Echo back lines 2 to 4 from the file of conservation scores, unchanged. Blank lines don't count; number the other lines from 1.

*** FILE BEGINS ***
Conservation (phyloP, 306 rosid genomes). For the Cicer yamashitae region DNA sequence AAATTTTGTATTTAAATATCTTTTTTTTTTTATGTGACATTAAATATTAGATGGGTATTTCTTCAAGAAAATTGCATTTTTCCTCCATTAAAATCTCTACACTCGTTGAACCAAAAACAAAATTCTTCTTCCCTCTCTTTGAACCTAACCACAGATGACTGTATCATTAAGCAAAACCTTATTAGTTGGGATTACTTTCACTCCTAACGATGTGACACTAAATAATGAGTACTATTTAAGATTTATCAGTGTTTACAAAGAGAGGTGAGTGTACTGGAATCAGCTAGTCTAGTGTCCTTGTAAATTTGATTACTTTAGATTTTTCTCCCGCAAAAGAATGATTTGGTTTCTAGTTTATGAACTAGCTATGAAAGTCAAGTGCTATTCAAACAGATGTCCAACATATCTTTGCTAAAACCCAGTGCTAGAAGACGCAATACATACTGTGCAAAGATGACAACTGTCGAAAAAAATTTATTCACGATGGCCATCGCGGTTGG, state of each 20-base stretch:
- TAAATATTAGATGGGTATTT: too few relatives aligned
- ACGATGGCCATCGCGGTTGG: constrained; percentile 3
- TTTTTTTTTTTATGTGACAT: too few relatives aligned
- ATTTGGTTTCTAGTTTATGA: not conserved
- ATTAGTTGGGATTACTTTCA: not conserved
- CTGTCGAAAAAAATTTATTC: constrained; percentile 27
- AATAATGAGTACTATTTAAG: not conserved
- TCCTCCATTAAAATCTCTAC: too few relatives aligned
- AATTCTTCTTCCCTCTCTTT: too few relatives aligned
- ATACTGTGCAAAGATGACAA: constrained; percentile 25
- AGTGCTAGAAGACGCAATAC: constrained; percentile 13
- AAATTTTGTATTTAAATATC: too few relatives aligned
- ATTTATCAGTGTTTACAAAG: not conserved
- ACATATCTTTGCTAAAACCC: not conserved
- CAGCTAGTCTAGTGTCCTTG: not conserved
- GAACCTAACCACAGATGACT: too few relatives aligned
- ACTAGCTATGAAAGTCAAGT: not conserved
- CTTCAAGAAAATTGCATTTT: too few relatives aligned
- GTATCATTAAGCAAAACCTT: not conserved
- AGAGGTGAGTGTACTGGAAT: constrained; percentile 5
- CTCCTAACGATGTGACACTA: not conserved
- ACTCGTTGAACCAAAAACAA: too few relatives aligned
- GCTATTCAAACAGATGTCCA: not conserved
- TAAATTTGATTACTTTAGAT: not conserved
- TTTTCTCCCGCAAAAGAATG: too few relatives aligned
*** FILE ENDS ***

- TAAATATTAGATGGGTATTT: too few relatives aligned
- ACGATGGCCATCGCGGTTGG: constrained; percentile 3
- TTTTTTTTTTTATGTGACAT: too few relatives aligned